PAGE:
by guest blogger Coach Mark Smallwood, Executive Director of the Rodale Institute.
Just this week, Evenflo recalled 35,000 convertible highchairs. Eight children had apparently fallen out of the chairs when the trays detached. Injuries reported: a few bumps and bruises. Meanwhile, Mom is out front spraying the sidewalk cracks with Roundup and Dad is out back sprinkling Weed-n-Feed on the lawn.
Roundup and other glyphosate-based herbicides are known to disrupt testosterone, meaning risk of infertility, low sperm count, and prostrate or testicular cancers rises as a result of exposure. And they have the demonstrated ability to cause genetic damage to DNA at very low concentrations. This is the most popular kind of agricultural chemical in use, with at least 180 to 185 million pounds sprayed just on U.S. farms.
Weed-n-Feed's active ingredient, the infamous "Agent Orange" chemical 2,4-D, has been shown to cause birth defects, cancer, Parkinson's disease, hormone disruption, and more. And the debate is raging right now as to whether to approve a genetically modified corn resistant to 2,4-D. If the GMO corn is approved, use of the herbicide would skyrocket. And use is already high. In 2007, anywhere between 52 and 62 million pounds were sprayed on farm fields, backyards, and landscapes across the country, according to EPA statistics.
A crib rail pinches a finger and in short order the product is pulled. Why isn't it the same true for 2,4-D or glyphosate? Why don't we hold toxic, man-made chemicals to the same sort of standard we hold other products?We know that:
- Environmental/water-source exposure to pesticides during conception is linked to birth defects usually associated with alcohol consumption, smoking, and diabetes.
- Low-dose responses to agricultural chemicals and chronic dietary contact mean pesticide residues on food do "count" as exposures.
- Environmental exposures to pesticides have been linked over and over to dramatically increased risk of Parkinson's disease.
- Children are much more susceptible to chemical exposures than adults.
- Pesticides used in and around the home can increase the risk of childhood leukemia sevenfold.
- Pesticide residues show up in our children's urine, bloodstream, and umbilical cords.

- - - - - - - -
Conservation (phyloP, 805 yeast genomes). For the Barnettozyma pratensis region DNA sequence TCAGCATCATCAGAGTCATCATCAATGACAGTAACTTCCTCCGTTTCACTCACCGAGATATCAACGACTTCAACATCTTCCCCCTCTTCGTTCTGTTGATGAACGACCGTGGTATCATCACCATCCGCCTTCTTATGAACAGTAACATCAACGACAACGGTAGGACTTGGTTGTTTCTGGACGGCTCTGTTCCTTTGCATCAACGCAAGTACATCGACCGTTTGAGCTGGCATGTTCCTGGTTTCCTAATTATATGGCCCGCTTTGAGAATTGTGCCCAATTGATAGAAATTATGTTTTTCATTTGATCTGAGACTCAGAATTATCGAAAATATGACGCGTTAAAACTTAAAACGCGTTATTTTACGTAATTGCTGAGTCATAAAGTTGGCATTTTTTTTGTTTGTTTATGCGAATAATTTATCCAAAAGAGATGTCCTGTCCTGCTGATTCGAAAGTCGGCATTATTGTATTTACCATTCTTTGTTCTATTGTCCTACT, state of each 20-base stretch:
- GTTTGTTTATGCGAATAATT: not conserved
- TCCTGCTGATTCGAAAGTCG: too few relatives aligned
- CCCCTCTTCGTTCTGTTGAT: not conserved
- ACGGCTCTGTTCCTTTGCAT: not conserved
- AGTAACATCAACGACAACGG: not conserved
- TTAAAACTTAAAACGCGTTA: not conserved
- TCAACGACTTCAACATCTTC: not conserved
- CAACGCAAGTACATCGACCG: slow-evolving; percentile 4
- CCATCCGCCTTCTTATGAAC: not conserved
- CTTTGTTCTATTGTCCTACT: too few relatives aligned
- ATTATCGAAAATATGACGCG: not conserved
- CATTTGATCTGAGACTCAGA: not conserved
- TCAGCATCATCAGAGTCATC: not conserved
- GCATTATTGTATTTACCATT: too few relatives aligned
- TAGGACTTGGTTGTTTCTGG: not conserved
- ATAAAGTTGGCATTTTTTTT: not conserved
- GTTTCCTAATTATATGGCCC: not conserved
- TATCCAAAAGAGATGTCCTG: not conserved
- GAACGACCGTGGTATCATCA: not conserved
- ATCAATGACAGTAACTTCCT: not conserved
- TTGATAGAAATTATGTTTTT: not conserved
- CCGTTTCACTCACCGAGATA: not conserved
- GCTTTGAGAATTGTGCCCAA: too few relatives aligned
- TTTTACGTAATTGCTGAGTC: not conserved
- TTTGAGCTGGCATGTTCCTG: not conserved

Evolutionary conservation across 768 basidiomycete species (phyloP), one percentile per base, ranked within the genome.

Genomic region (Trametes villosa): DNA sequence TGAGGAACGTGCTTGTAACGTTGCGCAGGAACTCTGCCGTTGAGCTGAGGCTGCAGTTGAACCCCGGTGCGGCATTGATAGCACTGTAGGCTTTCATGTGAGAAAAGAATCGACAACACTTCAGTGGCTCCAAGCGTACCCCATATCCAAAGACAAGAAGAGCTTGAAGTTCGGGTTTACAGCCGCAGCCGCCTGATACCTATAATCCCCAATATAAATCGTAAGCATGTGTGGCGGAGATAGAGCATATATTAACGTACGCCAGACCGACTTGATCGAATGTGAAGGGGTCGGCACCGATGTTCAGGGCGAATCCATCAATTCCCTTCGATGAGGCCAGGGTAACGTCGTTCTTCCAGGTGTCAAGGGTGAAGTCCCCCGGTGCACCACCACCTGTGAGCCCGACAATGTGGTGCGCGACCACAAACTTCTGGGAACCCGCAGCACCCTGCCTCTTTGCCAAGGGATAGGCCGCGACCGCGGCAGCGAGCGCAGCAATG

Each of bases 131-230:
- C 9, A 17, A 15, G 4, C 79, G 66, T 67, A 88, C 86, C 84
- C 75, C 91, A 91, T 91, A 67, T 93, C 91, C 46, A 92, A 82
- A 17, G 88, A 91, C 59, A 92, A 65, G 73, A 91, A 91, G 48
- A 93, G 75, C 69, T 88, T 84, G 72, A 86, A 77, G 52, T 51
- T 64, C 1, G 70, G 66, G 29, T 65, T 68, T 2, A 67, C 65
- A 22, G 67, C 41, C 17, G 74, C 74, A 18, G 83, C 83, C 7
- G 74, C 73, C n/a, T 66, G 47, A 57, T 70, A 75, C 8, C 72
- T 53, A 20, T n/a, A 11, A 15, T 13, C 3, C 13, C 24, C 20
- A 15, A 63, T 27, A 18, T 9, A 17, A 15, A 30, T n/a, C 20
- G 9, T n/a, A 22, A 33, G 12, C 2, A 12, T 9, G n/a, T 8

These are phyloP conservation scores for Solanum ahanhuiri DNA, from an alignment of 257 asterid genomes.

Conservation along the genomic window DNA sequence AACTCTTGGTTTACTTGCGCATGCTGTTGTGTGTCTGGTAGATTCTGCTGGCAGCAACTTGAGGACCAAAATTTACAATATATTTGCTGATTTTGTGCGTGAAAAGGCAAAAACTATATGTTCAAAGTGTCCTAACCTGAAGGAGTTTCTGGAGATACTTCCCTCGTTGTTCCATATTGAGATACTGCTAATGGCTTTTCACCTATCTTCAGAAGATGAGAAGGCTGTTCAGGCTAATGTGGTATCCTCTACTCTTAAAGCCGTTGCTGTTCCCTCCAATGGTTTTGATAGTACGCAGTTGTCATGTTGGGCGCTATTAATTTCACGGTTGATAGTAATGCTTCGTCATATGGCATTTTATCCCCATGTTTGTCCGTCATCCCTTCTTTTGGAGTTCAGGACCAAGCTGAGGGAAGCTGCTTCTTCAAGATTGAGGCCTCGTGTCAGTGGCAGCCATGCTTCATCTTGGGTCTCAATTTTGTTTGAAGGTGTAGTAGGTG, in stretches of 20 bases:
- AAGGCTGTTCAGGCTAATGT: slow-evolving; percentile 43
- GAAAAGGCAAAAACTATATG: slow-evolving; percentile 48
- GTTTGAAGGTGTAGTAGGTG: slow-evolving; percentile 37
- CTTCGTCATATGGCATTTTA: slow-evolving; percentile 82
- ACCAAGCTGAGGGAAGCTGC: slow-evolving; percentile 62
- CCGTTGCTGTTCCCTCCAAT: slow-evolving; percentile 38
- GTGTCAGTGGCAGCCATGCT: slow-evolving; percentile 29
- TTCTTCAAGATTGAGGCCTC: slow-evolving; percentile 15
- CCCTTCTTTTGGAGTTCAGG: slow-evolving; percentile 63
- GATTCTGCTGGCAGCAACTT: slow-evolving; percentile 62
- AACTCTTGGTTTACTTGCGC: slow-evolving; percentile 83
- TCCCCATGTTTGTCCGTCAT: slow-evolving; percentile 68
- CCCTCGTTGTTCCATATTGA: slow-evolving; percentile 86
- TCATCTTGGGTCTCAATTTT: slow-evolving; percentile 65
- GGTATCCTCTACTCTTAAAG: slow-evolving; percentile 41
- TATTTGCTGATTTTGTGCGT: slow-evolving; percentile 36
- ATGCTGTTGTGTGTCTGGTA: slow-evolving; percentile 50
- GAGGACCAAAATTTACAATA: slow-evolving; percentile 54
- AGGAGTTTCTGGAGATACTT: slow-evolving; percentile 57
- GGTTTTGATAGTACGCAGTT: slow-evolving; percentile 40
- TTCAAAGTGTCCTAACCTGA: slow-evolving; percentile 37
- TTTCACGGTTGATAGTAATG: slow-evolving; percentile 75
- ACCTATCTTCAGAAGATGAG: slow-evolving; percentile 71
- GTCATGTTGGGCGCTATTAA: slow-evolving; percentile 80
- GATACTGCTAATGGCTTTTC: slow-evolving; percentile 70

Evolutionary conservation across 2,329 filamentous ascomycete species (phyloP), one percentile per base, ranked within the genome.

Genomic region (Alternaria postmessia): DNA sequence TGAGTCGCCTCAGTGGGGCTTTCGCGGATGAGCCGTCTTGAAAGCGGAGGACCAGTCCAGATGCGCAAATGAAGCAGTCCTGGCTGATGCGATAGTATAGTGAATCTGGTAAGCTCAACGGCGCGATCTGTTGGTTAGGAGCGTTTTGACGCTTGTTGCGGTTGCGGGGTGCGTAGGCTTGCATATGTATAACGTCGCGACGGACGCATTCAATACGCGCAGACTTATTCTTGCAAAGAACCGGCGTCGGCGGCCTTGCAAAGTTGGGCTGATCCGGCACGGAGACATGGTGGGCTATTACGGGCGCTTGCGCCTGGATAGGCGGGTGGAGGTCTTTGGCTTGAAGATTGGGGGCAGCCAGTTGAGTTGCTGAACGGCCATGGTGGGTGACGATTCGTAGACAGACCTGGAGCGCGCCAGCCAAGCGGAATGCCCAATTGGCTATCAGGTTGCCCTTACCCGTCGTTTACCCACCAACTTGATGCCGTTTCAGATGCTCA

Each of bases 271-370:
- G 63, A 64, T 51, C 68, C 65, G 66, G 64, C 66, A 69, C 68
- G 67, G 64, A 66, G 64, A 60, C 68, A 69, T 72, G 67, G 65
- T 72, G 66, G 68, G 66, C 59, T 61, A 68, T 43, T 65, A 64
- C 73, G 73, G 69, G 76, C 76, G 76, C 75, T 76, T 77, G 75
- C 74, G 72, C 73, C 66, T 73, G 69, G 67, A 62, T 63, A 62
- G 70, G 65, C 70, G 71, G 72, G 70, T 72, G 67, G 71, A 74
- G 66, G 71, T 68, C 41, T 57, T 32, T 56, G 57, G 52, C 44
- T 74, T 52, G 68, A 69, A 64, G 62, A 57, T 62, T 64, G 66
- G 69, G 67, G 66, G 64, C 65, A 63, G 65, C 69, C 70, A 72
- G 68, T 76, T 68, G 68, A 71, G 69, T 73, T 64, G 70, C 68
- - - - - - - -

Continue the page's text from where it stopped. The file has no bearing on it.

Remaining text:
- More than 80,000 synthetic chemicals are used in this country and only a few hundred have been tested for safety.
Although it doesn't seem like the savviest PR move, chemical companies balk at the slightest suggestion of a product ban that it will threaten "livelihoods," aka their bottom lines. Yet, toy companies regularly recall unsafe products with little if any complaining about the strain such a recall would have on corporate profits. Mattel voluntarily recalled 1.5 million toys for lead paint and another 9 million toys as other safety hazards in 2007, telling news sources the company was "working extremely hard to address your concerns and continue creating safe, entertaining toys for you and your children."
I'm not holding my breath for any voluntary recalls, but how about this: We create a systematic method for the eventual ban of all toxic synthetic chemicals in food production. That includes pesticides, fertilizers, and herbicides. We establish guidelines for a phase-out, a timeline and, most importantly, provide all of the proven alternatives.
Just because you can't see the poison doesn't mean it isn't doing damage. The science is in, and it is time to protect our families. Let the recalls begin!
Coach Mark Smallwood has been dedicated to environmental sustainability, efficiency and conservation for decades. Since joining Rodale Institute in December 2010, he has brought heritage livestock back to Rodale Institute's 333-acre farm, expanded and enhanced Rodale Institute's research efforts, as well as launched "Your 2 Cents," a national campaign to support and promote new organic farmers. In recognition for his sustainability efforts, Coach was chosen as a messenger for Al Gore's Climate Project presenting to over 15,000 people on the effects of Global Warming. Last, but certainly not least, as a long-time organic farmer and biodynamic gardener, Coach has raised chickens, goats, sheep, pigs, and driven a team of oxen.
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